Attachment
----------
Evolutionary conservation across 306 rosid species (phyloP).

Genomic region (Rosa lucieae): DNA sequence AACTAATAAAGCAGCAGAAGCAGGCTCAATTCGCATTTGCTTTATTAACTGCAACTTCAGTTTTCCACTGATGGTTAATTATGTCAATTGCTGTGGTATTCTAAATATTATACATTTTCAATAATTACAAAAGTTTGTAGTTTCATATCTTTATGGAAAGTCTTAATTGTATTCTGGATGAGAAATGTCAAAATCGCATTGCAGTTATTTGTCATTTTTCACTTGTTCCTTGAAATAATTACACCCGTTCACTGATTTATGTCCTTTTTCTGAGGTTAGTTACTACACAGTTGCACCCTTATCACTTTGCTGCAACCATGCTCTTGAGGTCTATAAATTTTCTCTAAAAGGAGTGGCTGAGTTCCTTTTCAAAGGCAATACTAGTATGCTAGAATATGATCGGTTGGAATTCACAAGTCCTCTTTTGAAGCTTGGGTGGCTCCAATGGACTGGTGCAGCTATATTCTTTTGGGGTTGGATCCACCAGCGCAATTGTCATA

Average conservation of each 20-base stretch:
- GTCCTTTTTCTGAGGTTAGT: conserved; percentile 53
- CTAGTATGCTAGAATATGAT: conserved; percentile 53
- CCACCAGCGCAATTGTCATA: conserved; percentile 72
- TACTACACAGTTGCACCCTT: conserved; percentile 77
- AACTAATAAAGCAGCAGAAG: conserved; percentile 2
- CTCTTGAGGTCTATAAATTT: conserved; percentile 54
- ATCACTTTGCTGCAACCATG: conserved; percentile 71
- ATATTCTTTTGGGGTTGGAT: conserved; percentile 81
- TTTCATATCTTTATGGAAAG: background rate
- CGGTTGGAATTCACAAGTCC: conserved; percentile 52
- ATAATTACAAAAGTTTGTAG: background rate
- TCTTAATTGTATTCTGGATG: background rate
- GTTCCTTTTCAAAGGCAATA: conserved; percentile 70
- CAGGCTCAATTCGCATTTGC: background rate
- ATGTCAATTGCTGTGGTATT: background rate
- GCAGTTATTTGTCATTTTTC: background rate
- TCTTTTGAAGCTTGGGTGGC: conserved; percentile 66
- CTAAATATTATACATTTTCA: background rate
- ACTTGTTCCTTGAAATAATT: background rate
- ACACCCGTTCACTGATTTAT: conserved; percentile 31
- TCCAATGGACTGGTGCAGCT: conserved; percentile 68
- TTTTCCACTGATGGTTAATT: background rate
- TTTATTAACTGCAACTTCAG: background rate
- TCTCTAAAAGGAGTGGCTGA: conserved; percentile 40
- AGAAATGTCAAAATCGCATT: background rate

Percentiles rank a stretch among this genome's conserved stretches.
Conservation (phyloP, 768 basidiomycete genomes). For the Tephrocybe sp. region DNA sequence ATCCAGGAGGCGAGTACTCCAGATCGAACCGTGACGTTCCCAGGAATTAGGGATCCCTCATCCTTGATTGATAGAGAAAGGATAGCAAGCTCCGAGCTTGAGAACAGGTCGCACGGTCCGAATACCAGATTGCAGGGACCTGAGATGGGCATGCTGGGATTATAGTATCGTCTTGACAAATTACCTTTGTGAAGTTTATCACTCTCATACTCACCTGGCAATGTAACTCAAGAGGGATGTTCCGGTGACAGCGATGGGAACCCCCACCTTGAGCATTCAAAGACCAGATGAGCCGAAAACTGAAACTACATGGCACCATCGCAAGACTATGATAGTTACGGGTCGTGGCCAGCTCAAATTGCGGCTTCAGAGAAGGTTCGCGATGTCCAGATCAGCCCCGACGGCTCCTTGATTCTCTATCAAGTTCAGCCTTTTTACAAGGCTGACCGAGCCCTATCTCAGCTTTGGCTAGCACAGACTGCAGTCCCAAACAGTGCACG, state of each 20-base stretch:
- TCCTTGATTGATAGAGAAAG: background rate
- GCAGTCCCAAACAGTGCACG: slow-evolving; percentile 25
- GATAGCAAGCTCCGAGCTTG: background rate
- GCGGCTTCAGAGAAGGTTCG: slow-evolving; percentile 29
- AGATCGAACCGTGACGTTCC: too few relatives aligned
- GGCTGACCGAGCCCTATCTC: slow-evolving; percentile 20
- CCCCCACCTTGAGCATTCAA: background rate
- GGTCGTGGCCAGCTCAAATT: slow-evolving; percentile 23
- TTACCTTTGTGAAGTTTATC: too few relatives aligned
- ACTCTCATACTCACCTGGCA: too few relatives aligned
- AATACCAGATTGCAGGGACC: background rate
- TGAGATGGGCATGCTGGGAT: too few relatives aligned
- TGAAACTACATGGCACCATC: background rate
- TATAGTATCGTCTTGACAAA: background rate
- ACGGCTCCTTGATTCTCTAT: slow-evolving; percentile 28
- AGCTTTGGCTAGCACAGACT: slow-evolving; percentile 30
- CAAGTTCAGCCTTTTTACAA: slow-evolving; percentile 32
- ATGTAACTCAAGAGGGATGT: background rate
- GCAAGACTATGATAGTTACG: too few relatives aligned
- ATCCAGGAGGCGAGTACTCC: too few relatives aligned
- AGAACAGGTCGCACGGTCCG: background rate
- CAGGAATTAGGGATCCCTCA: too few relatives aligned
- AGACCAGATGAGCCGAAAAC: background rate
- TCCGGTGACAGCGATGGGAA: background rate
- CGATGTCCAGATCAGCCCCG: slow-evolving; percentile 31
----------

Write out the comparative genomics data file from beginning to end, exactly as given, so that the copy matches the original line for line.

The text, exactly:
Evolutionary conservation across 306 rosid species (phyloP).

Genomic region (Rosa lucieae): DNA sequence AACTAATAAAGCAGCAGAAGCAGGCTCAATTCGCATTTGCTTTATTAACTGCAACTTCAGTTTTCCACTGATGGTTAATTATGTCAATTGCTGTGGTATTCTAAATATTATACATTTTCAATAATTACAAAAGTTTGTAGTTTCATATCTTTATGGAAAGTCTTAATTGTATTCTGGATGAGAAATGTCAAAATCGCATTGCAGTTATTTGTCATTTTTCACTTGTTCCTTGAAATAATTACACCCGTTCACTGATTTATGTCCTTTTTCTGAGGTTAGTTACTACACAGTTGCACCCTTATCACTTTGCTGCAACCATGCTCTTGAGGTCTATAAATTTTCTCTAAAAGGAGTGGCTGAGTTCCTTTTCAAAGGCAATACTAGTATGCTAGAATATGATCGGTTGGAATTCACAAGTCCTCTTTTGAAGCTTGGGTGGCTCCAATGGACTGGTGCAGCTATATTCTTTTGGGGTTGGATCCACCAGCGCAATTGTCATA

Average conservation of each 20-base stretch:
- GTCCTTTTTCTGAGGTTAGT: conserved; percentile 53
- CTAGTATGCTAGAATATGAT: conserved; percentile 53
- CCACCAGCGCAATTGTCATA: conserved; percentile 72
- TACTACACAGTTGCACCCTT: conserved; percentile 77
- AACTAATAAAGCAGCAGAAG: conserved; percentile 2
- CTCTTGAGGTCTATAAATTT: conserved; percentile 54
- ATCACTTTGCTGCAACCATG: conserved; percentile 71
- ATATTCTTTTGGGGTTGGAT: conserved; percentile 81
- TTTCATATCTTTATGGAAAG: background rate
- CGGTTGGAATTCACAAGTCC: conserved; percentile 52
- ATAATTACAAAAGTTTGTAG: background rate
- TCTTAATTGTATTCTGGATG: background rate
- GTTCCTTTTCAAAGGCAATA: conserved; percentile 70
- CAGGCTCAATTCGCATTTGC: background rate
- ATGTCAATTGCTGTGGTATT: background rate
- GCAGTTATTTGTCATTTTTC: background rate
- TCTTTTGAAGCTTGGGTGGC: conserved; percentile 66
- CTAAATATTATACATTTTCA: background rate
- ACTTGTTCCTTGAAATAATT: background rate
- ACACCCGTTCACTGATTTAT: conserved; percentile 31
- TCCAATGGACTGGTGCAGCT: conserved; percentile 68
- TTTTCCACTGATGGTTAATT: background rate
- TTTATTAACTGCAACTTCAG: background rate
- TCTCTAAAAGGAGTGGCTGA: conserved; percentile 40
- AGAAATGTCAAAATCGCATT: background rate

Percentiles rank a stretch among this genome's conserved stretches.
Conservation (phyloP, 768 basidiomycete genomes). For the Tephrocybe sp. region DNA sequence ATCCAGGAGGCGAGTACTCCAGATCGAACCGTGACGTTCCCAGGAATTAGGGATCCCTCATCCTTGATTGATAGAGAAAGGATAGCAAGCTCCGAGCTTGAGAACAGGTCGCACGGTCCGAATACCAGATTGCAGGGACCTGAGATGGGCATGCTGGGATTATAGTATCGTCTTGACAAATTACCTTTGTGAAGTTTATCACTCTCATACTCACCTGGCAATGTAACTCAAGAGGGATGTTCCGGTGACAGCGATGGGAACCCCCACCTTGAGCATTCAAAGACCAGATGAGCCGAAAACTGAAACTACATGGCACCATCGCAAGACTATGATAGTTACGGGTCGTGGCCAGCTCAAATTGCGGCTTCAGAGAAGGTTCGCGATGTCCAGATCAGCCCCGACGGCTCCTTGATTCTCTATCAAGTTCAGCCTTTTTACAAGGCTGACCGAGCCCTATCTCAGCTTTGGCTAGCACAGACTGCAGTCCCAAACAGTGCACG, state of each 20-base stretch:
- TCCTTGATTGATAGAGAAAG: background rate
- GCAGTCCCAAACAGTGCACG: slow-evolving; percentile 25
- GATAGCAAGCTCCGAGCTTG: background rate
- GCGGCTTCAGAGAAGGTTCG: slow-evolving; percentile 29
- AGATCGAACCGTGACGTTCC: too few relatives aligned
- GGCTGACCGAGCCCTATCTC: slow-evolving; percentile 20
- CCCCCACCTTGAGCATTCAA: background rate
- GGTCGTGGCCAGCTCAAATT: slow-evolving; percentile 23
- TTACCTTTGTGAAGTTTATC: too few relatives aligned
- ACTCTCATACTCACCTGGCA: too few relatives aligned
- AATACCAGATTGCAGGGACC: background rate
- TGAGATGGGCATGCTGGGAT: too few relatives aligned
- TGAAACTACATGGCACCATC: background rate
- TATAGTATCGTCTTGACAAA: background rate
- ACGGCTCCTTGATTCTCTAT: slow-evolving; percentile 28
- AGCTTTGGCTAGCACAGACT: slow-evolving; percentile 30
- CAAGTTCAGCCTTTTTACAA: slow-evolving; percentile 32
- ATGTAACTCAAGAGGGATGT: background rate
- GCAAGACTATGATAGTTACG: too few relatives aligned
- ATCCAGGAGGCGAGTACTCC: too few relatives aligned
- AGAACAGGTCGCACGGTCCG: background rate
- CAGGAATTAGGGATCCCTCA: too few relatives aligned
- AGACCAGATGAGCCGAAAAC: background rate
- TCCGGTGACAGCGATGGGAA: background rate
- CGATGTCCAGATCAGCCCCG: slow-evolving; percentile 31